There have been numerous studies about the costs of losing an employee. Putting a number on the direct impact on your company’s bottom line can range from 16% to as high as 213% the cost of your employee’s annual salary, depending on their role.
That doesn’t factor in the unseen costs across your company.
For example, when someone leaves, others are forced to take on extra workload causing their own to suffer. Or there’s the loss of domain knowledge when others can no longer rely on the person they went to for answers and must instead take the time to relearn and redo something someone else had already figured out.
Resumes only tell half the story
On paper, resumes are a great concept. Job descriptions are loaded with requirements that resumes try to match. When they do, the candidate should be a fit for the job. That can work sometimes. When it doesn’t, leadership is left wondering how toxic employees slipped past their guard.
Anyone who wants to stay relevant in today’s workforce, continual learning isn’t optional — it’s required. The skills on your new hire’s resume will only get them so far if they’re not willing to learn new skills as your business grows. In a way, hiring by resume alone is setting up your company for failure since your company needs people who are willing to go above and beyond the skills they currently have, anyway.
Don’t gamble the long-term happiness of your workforce to get today’s tasks done. Or, as another way to phrase it, avoid focusing on the urgent while ignoring the important. The answer is a simple concept that’s difficult to master: Instead of focusing on skills, hire by your core values.
Hiring the right way means hiring people into your tribe who already follow your company’s core values. They align to your values in their own lives even if they haven’t taken the time to put them into words. If you put “Honesty” as a core value, sacrificing that for a hot shot new hire with an impressive resume will only lead to disaster down the road.
Consistent points of view
As I’ve consulted for companies over the years, one of the most common issues I’ve found in the interview process is with consistency.
The typical interviewing process finds the interviewee talking to several people. Everyone from recruiters to potential team leaders can line one side of the interview table. The goal is an attempt to find an answer to what we talked about in the previous section: If the potential hire will be a good fit into the team’s culture.
The issue comes from team members coming to the interview with too narrow a focus: Their own sphere within the company. They’re looking to see if there are red flags that the potential hire would fit in their team, not if they align with the company’s values. To resolve this, find someone to be involved in the first round of every interview. They’re your cultural gatekeepers, tasked with looking for ways to see if your potential new hire is already aligned with your company’s values.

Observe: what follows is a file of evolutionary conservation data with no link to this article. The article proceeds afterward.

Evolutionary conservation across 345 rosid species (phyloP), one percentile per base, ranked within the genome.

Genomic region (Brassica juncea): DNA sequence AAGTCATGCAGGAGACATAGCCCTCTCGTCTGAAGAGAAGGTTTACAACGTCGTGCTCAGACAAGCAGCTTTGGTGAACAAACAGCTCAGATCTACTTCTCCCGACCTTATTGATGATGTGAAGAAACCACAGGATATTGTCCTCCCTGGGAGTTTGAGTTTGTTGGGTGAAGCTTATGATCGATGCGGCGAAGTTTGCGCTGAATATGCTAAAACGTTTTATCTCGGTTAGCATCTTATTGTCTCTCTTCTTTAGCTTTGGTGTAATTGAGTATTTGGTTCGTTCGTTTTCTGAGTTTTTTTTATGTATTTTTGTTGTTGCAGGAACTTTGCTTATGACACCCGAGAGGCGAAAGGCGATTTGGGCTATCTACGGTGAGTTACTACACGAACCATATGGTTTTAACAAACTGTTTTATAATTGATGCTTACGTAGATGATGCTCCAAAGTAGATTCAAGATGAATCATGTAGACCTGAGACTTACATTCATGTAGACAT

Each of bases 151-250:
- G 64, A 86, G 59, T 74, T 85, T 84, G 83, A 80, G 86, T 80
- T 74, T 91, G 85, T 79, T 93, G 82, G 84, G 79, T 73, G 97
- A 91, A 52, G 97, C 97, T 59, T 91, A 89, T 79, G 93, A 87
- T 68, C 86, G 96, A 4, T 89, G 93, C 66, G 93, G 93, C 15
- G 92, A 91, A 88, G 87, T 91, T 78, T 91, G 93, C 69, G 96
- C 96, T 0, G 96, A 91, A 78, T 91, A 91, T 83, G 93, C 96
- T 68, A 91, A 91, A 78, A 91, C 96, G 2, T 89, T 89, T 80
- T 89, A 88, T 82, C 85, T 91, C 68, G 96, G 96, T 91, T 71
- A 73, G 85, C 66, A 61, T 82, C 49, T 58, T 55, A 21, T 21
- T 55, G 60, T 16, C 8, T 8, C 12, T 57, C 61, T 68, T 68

My recommendation is to have at least one man and one woman in the interview to help you get different perspectives. I’d also recommend for you, as the business owner, to be one of them. After all, you’re the biggest stakeholder in the success of your company — and hiring the right people is the most important thing you can do.
Hiring is only the beginning
The hiring process starts with recruiting websites and continues through countless phone calls, emails, interviews, skills tests … it’s no wonder that making the hire seems like the end to a long journey. Unfortunately, I’ve seen too many companies stop here. Once someone is hired, they’re part of your team.
But it’s not the end; hiring is only the beginning.
Through all those interviews, office tours, and interactions prior to hiring, any potential candidate will be at the top of their game. They’ll come as prepared as you do for interviews and can tell you everything you want to hear — at least, the things they think you want to hear — to get the job.
It won’t be until they start getting comfortable among their colleagues that they’ll start being themselves. As the boss that won’t happen around you first. It’ll happen among their colleagues and the people they work with day-in and day-out.
That’s one reason I recommend using the New Hire Game to help speed up the onboarding process. The sooner you can help new hires feel comfortable, the sooner they’ll either fit in with the rest of your team or it’ll be apparent for both sides that it’s not working.
Set the expectations up front
Hopefully, your potential new hire flourishes and becomes a valuable part of your tribe in no time. If that doesn’t happen, it’s something in everyone’s best interest to catch sooner rather than later. You don’t want a toxic employee any more than your new hire wants to hate coming into work each day.
Start with a 30-day period for each new hire. Don’t be vague about it. When you let offer them the job, let them know you’ll sit down with them in 30 days to re-evaluate things.
Over the course of their first month, get input from their team leader, colleagues and those working around them on a day-to-day basis to see how they’re progressing. At the end of 30 days, follow-up with them. If they’re already fitting well into the team, give them that affirmation.
If they’re struggling at the end of 30 days, that doesn’t mean you immediately let them go. It’s a checkpoint. By this point, and with input from those working alongside them, you should have a better idea what sort of coaching, training or resources you can offer to help them succeed.
When you take the time to hire the right people the first time, you’re not only avoiding the costs of losing people down the road. You’re keeping a toxic culture at bay by only letting people into your company who hold the same core values. When everyone in your tribe is following the same core values, everyone truly is rowing in the same direction.